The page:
An unparalleled daring feat
War on terror revisited
At the Kayts pier opposite the Karainagar navy camp: Officers and men of SLNS Pabbatha during Operation "Thrividha Balaya" to break the siege on Jaffna Fort, a few months later.
By Shamindra Ferdinando
Having fought a series of battles with the LTTE since the outbreak of hostilities during the second week of June 1990, the army and the navy under siege at Kankesanthurai habour were on the verge of running out of ammunition and water by the second week of July 1990. The morale of the majority of those under siege had been rather low, though some officers remained confident of resisting the LTTE onslaught until the reinforcements arrived. However, in the absence of an overland Main Supply Route (MSR), sea as well as supplies by air for almost a month, those defending KKS faced the daunting task of holding out in the face of a fierce offensive.
The air force lacked the wherewithal to replenish isolated Jaffna bases. Even if it had moved some ammunition to Palaly airfield, the army wouldn’t have been able to move them overland to Kankesanthurai. The armed forces deployed in the Jaffna peninsula were in a pathetic situation. Palaly, too, was also continually under fire.
The then UNP government chose to keep mum on the situation for political reasons. Although the then main opposition party, the SLFP, lambasted the government for failing to neutralise the LTTE threat, it wasn’t aware of the actual ground situation!
At the onset of hostilities, the LTTE had established control of the area west of the entrance to the harbour, including Keerimalai, hence the navy refrained from sending ships and any other craft into the harbour. The air force, too, didn’t want to risk trying to land helicopters at Kankesanthurai.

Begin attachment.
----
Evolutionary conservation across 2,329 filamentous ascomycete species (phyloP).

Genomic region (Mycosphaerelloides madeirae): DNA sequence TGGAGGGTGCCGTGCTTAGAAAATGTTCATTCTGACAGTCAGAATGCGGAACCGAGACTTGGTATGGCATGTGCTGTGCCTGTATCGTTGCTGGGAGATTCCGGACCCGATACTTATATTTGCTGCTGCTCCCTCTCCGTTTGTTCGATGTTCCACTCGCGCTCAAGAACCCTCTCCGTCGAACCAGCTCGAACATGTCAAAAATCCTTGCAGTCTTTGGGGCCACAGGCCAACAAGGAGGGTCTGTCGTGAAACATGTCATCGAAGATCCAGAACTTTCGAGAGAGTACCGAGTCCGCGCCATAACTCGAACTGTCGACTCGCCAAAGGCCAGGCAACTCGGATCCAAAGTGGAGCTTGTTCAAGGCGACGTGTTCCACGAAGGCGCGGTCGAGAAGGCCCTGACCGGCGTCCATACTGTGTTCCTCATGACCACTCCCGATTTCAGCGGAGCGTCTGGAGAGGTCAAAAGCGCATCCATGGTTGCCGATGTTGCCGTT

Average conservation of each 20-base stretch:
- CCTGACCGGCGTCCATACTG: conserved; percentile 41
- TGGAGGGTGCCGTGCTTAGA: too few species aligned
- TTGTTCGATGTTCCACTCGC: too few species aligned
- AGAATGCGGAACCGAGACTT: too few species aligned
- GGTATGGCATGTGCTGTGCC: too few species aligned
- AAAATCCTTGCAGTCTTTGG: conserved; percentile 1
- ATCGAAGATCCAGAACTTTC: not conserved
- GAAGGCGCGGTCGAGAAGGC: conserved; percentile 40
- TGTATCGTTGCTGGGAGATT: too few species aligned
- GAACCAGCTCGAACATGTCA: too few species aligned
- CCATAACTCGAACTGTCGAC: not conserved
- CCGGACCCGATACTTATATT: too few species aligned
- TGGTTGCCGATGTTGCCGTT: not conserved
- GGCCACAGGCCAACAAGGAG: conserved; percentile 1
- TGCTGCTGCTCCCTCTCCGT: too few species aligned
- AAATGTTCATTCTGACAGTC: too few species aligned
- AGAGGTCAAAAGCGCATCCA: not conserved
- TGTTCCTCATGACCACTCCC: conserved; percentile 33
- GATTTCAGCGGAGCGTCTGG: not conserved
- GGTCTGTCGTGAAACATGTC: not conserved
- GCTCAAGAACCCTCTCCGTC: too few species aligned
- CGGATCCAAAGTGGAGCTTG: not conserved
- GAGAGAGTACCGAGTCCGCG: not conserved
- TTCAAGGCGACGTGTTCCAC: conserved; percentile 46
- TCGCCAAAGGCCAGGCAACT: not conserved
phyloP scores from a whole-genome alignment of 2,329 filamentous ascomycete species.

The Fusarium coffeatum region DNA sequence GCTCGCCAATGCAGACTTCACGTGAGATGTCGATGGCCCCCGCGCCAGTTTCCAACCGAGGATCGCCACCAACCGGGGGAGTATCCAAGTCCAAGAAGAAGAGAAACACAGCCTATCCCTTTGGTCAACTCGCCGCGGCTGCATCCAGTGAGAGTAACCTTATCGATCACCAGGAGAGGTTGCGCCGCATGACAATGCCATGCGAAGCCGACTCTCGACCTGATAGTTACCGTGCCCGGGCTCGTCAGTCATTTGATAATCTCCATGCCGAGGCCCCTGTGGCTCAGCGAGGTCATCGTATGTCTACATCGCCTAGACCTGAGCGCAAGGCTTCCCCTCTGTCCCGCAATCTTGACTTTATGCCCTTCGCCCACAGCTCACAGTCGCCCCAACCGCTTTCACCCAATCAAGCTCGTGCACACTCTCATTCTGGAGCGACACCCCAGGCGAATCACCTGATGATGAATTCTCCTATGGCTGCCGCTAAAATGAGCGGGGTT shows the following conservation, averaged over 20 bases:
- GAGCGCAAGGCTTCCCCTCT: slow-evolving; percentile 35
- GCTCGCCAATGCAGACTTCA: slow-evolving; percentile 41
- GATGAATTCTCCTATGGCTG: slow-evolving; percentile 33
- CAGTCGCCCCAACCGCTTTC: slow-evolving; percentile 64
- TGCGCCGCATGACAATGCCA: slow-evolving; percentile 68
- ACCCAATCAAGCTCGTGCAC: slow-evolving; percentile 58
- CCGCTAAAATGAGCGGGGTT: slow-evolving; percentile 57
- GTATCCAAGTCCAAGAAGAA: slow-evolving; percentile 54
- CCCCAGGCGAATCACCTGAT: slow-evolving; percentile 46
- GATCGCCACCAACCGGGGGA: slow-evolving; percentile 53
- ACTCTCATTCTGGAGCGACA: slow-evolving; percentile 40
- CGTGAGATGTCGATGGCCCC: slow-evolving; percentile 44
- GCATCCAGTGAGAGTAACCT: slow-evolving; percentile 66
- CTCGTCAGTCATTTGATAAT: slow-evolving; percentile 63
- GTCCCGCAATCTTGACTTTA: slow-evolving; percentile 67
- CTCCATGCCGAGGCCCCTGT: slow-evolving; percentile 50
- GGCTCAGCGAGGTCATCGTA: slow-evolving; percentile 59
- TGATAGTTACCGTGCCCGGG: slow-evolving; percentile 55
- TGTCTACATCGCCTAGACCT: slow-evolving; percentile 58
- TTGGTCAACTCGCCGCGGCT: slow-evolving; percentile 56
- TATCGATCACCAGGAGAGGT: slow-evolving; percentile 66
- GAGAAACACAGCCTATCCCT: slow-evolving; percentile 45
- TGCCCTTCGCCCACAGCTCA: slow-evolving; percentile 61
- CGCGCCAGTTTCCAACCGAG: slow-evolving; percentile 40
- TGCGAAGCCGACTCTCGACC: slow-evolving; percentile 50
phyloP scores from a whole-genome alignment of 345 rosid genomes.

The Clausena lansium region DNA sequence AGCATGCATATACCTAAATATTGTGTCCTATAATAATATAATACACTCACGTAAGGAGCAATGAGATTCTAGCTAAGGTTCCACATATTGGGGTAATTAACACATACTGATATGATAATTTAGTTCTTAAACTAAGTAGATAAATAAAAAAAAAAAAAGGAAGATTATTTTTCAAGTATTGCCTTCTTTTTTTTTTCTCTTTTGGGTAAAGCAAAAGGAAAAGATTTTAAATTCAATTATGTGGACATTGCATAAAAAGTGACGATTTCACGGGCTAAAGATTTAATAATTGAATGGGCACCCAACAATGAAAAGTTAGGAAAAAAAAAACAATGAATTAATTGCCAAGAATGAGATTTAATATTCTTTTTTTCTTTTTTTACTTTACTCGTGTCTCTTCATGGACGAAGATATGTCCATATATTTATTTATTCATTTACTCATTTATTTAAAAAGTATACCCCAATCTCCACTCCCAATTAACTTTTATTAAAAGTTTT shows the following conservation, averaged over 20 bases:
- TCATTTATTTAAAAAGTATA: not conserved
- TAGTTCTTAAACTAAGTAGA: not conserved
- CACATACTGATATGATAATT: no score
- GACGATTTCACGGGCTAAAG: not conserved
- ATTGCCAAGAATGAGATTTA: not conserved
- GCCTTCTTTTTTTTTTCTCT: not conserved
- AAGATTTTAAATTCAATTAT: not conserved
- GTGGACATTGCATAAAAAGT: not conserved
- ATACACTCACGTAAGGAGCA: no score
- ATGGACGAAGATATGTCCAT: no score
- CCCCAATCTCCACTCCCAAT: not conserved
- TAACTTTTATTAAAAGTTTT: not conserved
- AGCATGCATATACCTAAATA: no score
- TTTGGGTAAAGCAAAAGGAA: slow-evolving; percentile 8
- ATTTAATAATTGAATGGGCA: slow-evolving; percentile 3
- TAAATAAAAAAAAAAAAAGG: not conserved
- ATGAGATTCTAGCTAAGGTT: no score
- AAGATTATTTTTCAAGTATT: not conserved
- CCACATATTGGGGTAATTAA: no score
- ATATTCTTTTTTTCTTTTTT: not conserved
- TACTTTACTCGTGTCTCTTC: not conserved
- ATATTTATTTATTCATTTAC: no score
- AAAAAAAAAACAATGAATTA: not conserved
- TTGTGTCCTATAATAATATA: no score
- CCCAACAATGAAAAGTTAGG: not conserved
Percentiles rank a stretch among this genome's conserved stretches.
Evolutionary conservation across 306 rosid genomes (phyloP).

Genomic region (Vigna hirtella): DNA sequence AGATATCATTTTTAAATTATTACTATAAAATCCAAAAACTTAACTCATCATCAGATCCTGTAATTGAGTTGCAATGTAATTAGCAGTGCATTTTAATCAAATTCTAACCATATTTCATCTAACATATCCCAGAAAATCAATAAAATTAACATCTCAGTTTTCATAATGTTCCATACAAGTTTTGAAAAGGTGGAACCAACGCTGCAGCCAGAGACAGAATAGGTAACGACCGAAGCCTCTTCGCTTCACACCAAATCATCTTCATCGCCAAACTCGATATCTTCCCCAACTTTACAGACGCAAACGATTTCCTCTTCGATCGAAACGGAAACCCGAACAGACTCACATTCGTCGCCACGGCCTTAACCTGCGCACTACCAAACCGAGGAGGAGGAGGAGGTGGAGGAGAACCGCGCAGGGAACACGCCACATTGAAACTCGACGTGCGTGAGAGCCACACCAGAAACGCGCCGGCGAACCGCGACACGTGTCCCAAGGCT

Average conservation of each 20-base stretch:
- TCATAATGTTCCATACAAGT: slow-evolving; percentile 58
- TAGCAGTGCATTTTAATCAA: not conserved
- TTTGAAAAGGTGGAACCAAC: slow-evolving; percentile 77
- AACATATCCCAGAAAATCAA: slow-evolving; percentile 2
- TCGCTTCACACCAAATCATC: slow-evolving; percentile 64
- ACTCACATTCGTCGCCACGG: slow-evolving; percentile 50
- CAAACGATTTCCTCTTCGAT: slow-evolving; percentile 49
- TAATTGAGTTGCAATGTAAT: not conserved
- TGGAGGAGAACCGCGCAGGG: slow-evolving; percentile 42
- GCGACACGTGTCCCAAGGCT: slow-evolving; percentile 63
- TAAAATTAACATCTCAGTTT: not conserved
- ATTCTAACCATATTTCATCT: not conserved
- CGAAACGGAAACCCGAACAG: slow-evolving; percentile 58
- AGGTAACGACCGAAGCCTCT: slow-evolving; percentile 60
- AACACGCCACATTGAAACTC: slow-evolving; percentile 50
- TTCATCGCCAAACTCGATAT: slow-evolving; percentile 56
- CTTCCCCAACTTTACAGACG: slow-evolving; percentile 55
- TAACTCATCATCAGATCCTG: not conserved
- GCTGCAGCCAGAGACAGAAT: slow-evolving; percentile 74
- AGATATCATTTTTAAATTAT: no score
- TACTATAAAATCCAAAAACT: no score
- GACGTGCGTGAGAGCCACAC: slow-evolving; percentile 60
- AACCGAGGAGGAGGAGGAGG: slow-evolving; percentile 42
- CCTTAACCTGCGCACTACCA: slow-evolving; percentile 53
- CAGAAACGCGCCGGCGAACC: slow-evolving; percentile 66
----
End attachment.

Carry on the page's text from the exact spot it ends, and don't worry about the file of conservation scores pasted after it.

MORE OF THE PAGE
LTTE takes upper hand
Thanks to peace talks between President Premadasa and the LTTE (May 1989-June 1990), the latter was in a commanding position in all northern and eastern districts. On the other hand, the army, which hadn’t been engaged in combat operations since June 1987, was in dire straits. The navy and the air force, too, experienced severe difficulties in operating in a new environment. In fact, they had never experienced a similar situation during eelam war (1983-June 1987).
Although the LTTE had been on the offensive since June 11, 1990, army detachments at Kokavil, Mankulam and Kilinochchi situated north of Vavuniya along the Kandy-Jaffna MSR were still intact. The army lost Kokavil, Kilinochchi and Mankulam during the second week of July, last week of July and the last week of Nov. 1990, respectively. Daring amphibious and heli-landings on first of Sept. 1990 saved the isolated Mullaitivu detachment. The LTTE had remained confident of overrunning Kankesanthurai before going all out against under strength detachments in the Vanni mainland. Had the Kankesanthurai defences collapsed in early July 1990, the armed forces would have suffered an irreparable loss. In fact, the army would never have been able to build up forces required for a major offensive in the Jaffna peninsula during eelam war II without the Kankesanthurai lifeline.
An uphill task
The daunting task of replenishing those under siege at Kankesanthurai was assigned to the navy. The navy picked ‘Pabbatha’, one of the two Landing Craft Medium (LCM) acquired from Singapore in late Oct. 1985 to undertake the operation. The navy had no previous experience in carrying out such an operation.
The then Lt. Commander, S. U. Lanka Prasada, Commanding Officer of ‘Pabbatha’ accepted the challenge. Prasada as the best cadet from the fifth intake was the proud winner of the ‘Sword of Honour.’ Having served the navy for 20 years, Prasada retired with the rank of Commander, RSP (MBA, PDGM, PDGIR, and EDBA).